More than a month before its official grand opening, ‘Race Through New York Starring Jimmy Fallon’ soft opened today at Universal Orlando. (Or, as Universal likes to call it, the ride has entered “technical rehearsal.”)
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It is Universal Studios Florida’s newest ride, a motion simulator that takes guests on an over-the-top adventure through the streets of New York, below New York Harbor, to the moon and back, following along with “The Tonight Show” host Jimmy Fallon’s wild antics.
The entire experience begins outside the building, which is made to look like a smaller version of the famous “30 Rock” in New York City where Fallon hosts his show.
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Inside, guests find themselves face-to-face with a thoroughly NBC-branded experience, complete with NBC Pages as guides. Throughout the time spent inside, it’s easy to get lost in the details that make it feel like a reasonable facsimile of the real thing.
The walls are lined with tributes to “The Tonight Show” — not only showing clips of Fallon’s work but also featuring displays of past hosts: Steve Allen, Jack Paar, Johnny Carson, Jay Leno, and even including the short-lived run of Conan O’Brien (complete with Triumph the Insult Comic Dog). Each display plays clips of “The Tonight Show” from that hosts’ reign on a television set common to that era.
‘Race Through New York Starring Jimmy Fallon’ has a unique system for “waiting in line” in that there isn’t actually a line to wait in. Instead, guests receive a colored ticket from Pages behind a help desk in the first waiting room. There is one color for each of the “feathers” of the iconic NBC peacock logo. When it is time for your colored group to enter the next phase of the queue, the peacock logo lights up entirely in that color. Your group moves on, leaving the other colored groups behind, and this continues to be the system for the next three phases of the queue.
The system works fairly smoothly, finding a nice balance between giving you time and freedom to explore without having you languish from boredom. This lends itself to a different feel from traditional winding queues in that you move from mob to mob rather than proceed in a single file line.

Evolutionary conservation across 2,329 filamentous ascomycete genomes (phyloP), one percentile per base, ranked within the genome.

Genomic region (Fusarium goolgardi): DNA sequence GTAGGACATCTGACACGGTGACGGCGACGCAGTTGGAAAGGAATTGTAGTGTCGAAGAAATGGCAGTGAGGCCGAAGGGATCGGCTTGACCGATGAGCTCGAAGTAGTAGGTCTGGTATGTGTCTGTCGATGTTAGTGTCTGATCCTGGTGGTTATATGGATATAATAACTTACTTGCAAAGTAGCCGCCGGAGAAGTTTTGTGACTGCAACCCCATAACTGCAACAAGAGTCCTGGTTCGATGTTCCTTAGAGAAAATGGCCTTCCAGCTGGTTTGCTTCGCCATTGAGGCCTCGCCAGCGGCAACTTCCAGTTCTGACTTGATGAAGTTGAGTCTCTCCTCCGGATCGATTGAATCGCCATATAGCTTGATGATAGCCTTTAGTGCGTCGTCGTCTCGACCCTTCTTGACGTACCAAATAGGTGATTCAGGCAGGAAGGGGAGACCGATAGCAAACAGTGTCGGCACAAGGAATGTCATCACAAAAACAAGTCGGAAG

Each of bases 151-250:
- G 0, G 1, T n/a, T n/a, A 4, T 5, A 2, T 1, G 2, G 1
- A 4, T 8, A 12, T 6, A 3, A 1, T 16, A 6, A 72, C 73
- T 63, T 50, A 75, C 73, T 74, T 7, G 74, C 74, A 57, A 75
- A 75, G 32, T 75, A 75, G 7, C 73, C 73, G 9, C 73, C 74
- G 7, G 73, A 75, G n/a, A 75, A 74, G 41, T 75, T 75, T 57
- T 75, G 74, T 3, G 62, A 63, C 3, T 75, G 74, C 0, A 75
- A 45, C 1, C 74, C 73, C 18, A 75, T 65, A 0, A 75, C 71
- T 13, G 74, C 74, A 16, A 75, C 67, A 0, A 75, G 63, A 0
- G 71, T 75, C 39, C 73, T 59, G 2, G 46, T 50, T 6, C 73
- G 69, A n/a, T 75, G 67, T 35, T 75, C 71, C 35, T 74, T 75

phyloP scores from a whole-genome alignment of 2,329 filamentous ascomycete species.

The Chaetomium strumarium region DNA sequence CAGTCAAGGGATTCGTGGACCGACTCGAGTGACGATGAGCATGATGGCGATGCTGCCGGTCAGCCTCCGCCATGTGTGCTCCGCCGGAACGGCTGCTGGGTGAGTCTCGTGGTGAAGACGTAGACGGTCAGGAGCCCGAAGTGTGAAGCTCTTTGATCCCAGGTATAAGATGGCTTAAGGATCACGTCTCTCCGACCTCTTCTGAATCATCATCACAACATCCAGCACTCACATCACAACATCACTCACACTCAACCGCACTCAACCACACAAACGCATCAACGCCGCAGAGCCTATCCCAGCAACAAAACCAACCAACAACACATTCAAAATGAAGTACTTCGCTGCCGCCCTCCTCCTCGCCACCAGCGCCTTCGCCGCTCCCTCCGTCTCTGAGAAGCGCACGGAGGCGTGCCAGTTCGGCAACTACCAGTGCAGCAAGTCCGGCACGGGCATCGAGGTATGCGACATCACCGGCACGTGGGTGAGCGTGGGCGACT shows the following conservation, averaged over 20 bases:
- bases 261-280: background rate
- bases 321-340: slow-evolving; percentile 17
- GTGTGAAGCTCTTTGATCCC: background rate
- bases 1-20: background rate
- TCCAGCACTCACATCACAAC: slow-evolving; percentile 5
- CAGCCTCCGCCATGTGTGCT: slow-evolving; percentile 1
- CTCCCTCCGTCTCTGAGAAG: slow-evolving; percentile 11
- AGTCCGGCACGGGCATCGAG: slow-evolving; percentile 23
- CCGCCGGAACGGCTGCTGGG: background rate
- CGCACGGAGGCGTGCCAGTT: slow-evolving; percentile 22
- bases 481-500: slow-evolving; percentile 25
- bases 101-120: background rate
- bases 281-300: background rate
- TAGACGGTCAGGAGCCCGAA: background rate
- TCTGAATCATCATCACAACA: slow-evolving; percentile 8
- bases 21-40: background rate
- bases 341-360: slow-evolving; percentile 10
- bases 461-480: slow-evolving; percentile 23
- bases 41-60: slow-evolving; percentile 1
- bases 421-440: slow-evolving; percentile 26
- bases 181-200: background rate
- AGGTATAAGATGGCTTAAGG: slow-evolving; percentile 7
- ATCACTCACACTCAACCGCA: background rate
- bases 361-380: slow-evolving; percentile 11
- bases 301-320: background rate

After a small wait in the lobby, guests make their way upstairs where the real party is happening near the “Studio Entrance.” Big screens show clips from “The Tonight Show with Jimmy Fallon” behind a stage that even has Jimmy’s signature monologue floor mark–a clover.
A seemingly unending reel of celebrity appearances on the screens are accompanied by live appearances from the show’s favorite acts, Hashtag the Panda and The Ragtime Gals barbershop quartet (quintet?).
In addition to this unique live entertainment, there are a number of touch screen game tables spaced throughout the room as well as a few sitting areas for more comfortable lounging.
The atmosphere throughout the waiting area is quite electric. The amount of energy put into hyping the crowd creates the feeling that you are about to experience a live taping. The excitement builds.
Lights throughout the upper floor all coordinate to inform which color group is permitted to pass onto the next phase of the queue, and the famous NBC chime alerts everyone when the color is changing. However, if you somehow fail to hear the chime and you don’t happen to notice that your color came and went, Team Members will still allow you to pass through if you recognize your mistake within a reasonable amount of time.